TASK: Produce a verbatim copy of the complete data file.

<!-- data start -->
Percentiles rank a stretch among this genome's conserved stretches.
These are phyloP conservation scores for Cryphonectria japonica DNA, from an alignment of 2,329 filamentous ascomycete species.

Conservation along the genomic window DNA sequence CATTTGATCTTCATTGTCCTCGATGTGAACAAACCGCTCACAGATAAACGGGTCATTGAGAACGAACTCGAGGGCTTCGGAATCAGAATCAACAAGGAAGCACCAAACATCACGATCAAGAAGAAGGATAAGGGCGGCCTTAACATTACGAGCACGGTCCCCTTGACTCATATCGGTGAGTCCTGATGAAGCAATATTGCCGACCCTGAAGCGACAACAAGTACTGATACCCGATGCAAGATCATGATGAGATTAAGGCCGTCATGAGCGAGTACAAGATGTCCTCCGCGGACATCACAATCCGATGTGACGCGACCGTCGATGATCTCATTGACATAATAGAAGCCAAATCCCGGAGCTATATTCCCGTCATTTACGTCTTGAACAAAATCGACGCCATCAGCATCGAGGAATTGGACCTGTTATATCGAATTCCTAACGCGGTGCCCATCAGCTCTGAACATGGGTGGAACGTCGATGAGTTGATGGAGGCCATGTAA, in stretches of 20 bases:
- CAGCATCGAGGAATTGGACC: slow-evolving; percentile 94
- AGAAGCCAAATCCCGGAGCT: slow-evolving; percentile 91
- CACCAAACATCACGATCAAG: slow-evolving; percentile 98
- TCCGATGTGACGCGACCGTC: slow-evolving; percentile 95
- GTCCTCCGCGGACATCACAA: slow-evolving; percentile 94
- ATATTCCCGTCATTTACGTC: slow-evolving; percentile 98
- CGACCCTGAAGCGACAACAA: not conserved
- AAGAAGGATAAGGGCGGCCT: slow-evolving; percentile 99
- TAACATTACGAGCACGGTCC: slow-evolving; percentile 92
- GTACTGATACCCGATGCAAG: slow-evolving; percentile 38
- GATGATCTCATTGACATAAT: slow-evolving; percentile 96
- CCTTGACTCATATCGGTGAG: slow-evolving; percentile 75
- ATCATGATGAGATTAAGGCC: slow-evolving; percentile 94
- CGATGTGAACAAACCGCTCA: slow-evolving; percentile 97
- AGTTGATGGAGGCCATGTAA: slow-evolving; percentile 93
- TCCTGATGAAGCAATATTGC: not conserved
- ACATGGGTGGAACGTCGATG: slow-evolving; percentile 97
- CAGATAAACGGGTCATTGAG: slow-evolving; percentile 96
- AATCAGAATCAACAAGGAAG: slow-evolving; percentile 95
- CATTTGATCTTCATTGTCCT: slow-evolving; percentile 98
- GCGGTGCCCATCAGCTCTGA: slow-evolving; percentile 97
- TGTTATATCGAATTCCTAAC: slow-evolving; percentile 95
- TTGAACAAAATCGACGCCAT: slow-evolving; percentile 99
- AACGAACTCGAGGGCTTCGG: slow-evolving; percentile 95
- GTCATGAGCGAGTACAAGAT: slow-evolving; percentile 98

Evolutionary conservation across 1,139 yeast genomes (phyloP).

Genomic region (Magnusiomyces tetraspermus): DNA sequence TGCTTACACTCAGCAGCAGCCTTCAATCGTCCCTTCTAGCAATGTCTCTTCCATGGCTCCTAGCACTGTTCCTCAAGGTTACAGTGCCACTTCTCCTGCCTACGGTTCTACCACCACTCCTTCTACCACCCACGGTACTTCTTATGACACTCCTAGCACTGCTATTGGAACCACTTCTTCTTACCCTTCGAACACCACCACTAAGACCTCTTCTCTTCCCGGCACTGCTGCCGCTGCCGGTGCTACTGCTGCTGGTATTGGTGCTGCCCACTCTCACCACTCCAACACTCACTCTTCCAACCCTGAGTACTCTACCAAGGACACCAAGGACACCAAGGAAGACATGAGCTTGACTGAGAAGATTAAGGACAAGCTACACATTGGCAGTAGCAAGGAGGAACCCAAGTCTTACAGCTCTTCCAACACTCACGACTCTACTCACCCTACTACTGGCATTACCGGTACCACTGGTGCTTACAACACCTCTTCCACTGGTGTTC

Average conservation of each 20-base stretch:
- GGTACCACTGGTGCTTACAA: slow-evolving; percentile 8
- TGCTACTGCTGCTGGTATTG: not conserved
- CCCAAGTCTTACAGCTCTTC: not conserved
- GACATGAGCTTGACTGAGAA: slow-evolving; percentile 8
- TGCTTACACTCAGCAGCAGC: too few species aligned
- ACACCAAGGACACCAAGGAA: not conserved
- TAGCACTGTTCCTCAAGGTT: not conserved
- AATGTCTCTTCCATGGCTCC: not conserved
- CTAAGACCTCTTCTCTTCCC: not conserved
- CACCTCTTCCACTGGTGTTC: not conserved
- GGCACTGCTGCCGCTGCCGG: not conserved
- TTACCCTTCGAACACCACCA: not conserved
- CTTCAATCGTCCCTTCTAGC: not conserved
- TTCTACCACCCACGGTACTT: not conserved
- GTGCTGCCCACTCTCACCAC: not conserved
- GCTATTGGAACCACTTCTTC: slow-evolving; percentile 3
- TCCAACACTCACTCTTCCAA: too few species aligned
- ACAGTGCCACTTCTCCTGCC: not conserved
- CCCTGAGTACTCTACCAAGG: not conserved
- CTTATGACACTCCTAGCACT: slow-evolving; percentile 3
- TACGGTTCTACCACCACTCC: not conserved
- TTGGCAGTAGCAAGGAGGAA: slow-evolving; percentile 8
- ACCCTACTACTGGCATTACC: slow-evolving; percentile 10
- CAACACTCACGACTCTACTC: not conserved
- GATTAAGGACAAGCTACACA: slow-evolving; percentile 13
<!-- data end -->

Percentiles rank a stretch among this genome's conserved stretches.
These are phyloP conservation scores for Cryphonectria japonica DNA, from an alignment of 2,329 filamentous ascomycete species.

Conservation along the genomic window DNA sequence CATTTGATCTTCATTGTCCTCGATGTGAACAAACCGCTCACAGATAAACGGGTCATTGAGAACGAACTCGAGGGCTTCGGAATCAGAATCAACAAGGAAGCACCAAACATCACGATCAAGAAGAAGGATAAGGGCGGCCTTAACATTACGAGCACGGTCCCCTTGACTCATATCGGTGAGTCCTGATGAAGCAATATTGCCGACCCTGAAGCGACAACAAGTACTGATACCCGATGCAAGATCATGATGAGATTAAGGCCGTCATGAGCGAGTACAAGATGTCCTCCGCGGACATCACAATCCGATGTGACGCGACCGTCGATGATCTCATTGACATAATAGAAGCCAAATCCCGGAGCTATATTCCCGTCATTTACGTCTTGAACAAAATCGACGCCATCAGCATCGAGGAATTGGACCTGTTATATCGAATTCCTAACGCGGTGCCCATCAGCTCTGAACATGGGTGGAACGTCGATGAGTTGATGGAGGCCATGTAA, in stretches of 20 bases:
- CAGCATCGAGGAATTGGACC: slow-evolving; percentile 94
- AGAAGCCAAATCCCGGAGCT: slow-evolving; percentile 91
- CACCAAACATCACGATCAAG: slow-evolving; percentile 98
- TCCGATGTGACGCGACCGTC: slow-evolving; percentile 95
- GTCCTCCGCGGACATCACAA: slow-evolving; percentile 94
- ATATTCCCGTCATTTACGTC: slow-evolving; percentile 98
- CGACCCTGAAGCGACAACAA: not conserved
- AAGAAGGATAAGGGCGGCCT: slow-evolving; percentile 99
- TAACATTACGAGCACGGTCC: slow-evolving; percentile 92
- GTACTGATACCCGATGCAAG: slow-evolving; percentile 38
- GATGATCTCATTGACATAAT: slow-evolving; percentile 96
- CCTTGACTCATATCGGTGAG: slow-evolving; percentile 75
- ATCATGATGAGATTAAGGCC: slow-evolving; percentile 94
- CGATGTGAACAAACCGCTCA: slow-evolving; percentile 97
- AGTTGATGGAGGCCATGTAA: slow-evolving; percentile 93
- TCCTGATGAAGCAATATTGC: not conserved
- ACATGGGTGGAACGTCGATG: slow-evolving; percentile 97
- CAGATAAACGGGTCATTGAG: slow-evolving; percentile 96
- AATCAGAATCAACAAGGAAG: slow-evolving; percentile 95
- CATTTGATCTTCATTGTCCT: slow-evolving; percentile 98
- GCGGTGCCCATCAGCTCTGA: slow-evolving; percentile 97
- TGTTATATCGAATTCCTAAC: slow-evolving; percentile 95
- TTGAACAAAATCGACGCCAT: slow-evolving; percentile 99
- AACGAACTCGAGGGCTTCGG: slow-evolving; percentile 95
- GTCATGAGCGAGTACAAGAT: slow-evolving; percentile 98

Evolutionary conservation across 1,139 yeast genomes (phyloP).

Genomic region (Magnusiomyces tetraspermus): DNA sequence TGCTTACACTCAGCAGCAGCCTTCAATCGTCCCTTCTAGCAATGTCTCTTCCATGGCTCCTAGCACTGTTCCTCAAGGTTACAGTGCCACTTCTCCTGCCTACGGTTCTACCACCACTCCTTCTACCACCCACGGTACTTCTTATGACACTCCTAGCACTGCTATTGGAACCACTTCTTCTTACCCTTCGAACACCACCACTAAGACCTCTTCTCTTCCCGGCACTGCTGCCGCTGCCGGTGCTACTGCTGCTGGTATTGGTGCTGCCCACTCTCACCACTCCAACACTCACTCTTCCAACCCTGAGTACTCTACCAAGGACACCAAGGACACCAAGGAAGACATGAGCTTGACTGAGAAGATTAAGGACAAGCTACACATTGGCAGTAGCAAGGAGGAACCCAAGTCTTACAGCTCTTCCAACACTCACGACTCTACTCACCCTACTACTGGCATTACCGGTACCACTGGTGCTTACAACACCTCTTCCACTGGTGTTC

Average conservation of each 20-base stretch:
- GGTACCACTGGTGCTTACAA: slow-evolving; percentile 8
- TGCTACTGCTGCTGGTATTG: not conserved
- CCCAAGTCTTACAGCTCTTC: not conserved
- GACATGAGCTTGACTGAGAA: slow-evolving; percentile 8
- TGCTTACACTCAGCAGCAGC: too few species aligned
- ACACCAAGGACACCAAGGAA: not conserved
- TAGCACTGTTCCTCAAGGTT: not conserved
- AATGTCTCTTCCATGGCTCC: not conserved
- CTAAGACCTCTTCTCTTCCC: not conserved
- CACCTCTTCCACTGGTGTTC: not conserved
- GGCACTGCTGCCGCTGCCGG: not conserved
- TTACCCTTCGAACACCACCA: not conserved
- CTTCAATCGTCCCTTCTAGC: not conserved
- TTCTACCACCCACGGTACTT: not conserved
- GTGCTGCCCACTCTCACCAC: not conserved
- GCTATTGGAACCACTTCTTC: slow-evolving; percentile 3
- TCCAACACTCACTCTTCCAA: too few species aligned
- ACAGTGCCACTTCTCCTGCC: not conserved
- CCCTGAGTACTCTACCAAGG: not conserved
- CTTATGACACTCCTAGCACT: slow-evolving; percentile 3
- TACGGTTCTACCACCACTCC: not conserved
- TTGGCAGTAGCAAGGAGGAA: slow-evolving; percentile 8
- ACCCTACTACTGGCATTACC: slow-evolving; percentile 10
- CAACACTCACGACTCTACTC: not conserved
- GATTAAGGACAAGCTACACA: slow-evolving; percentile 13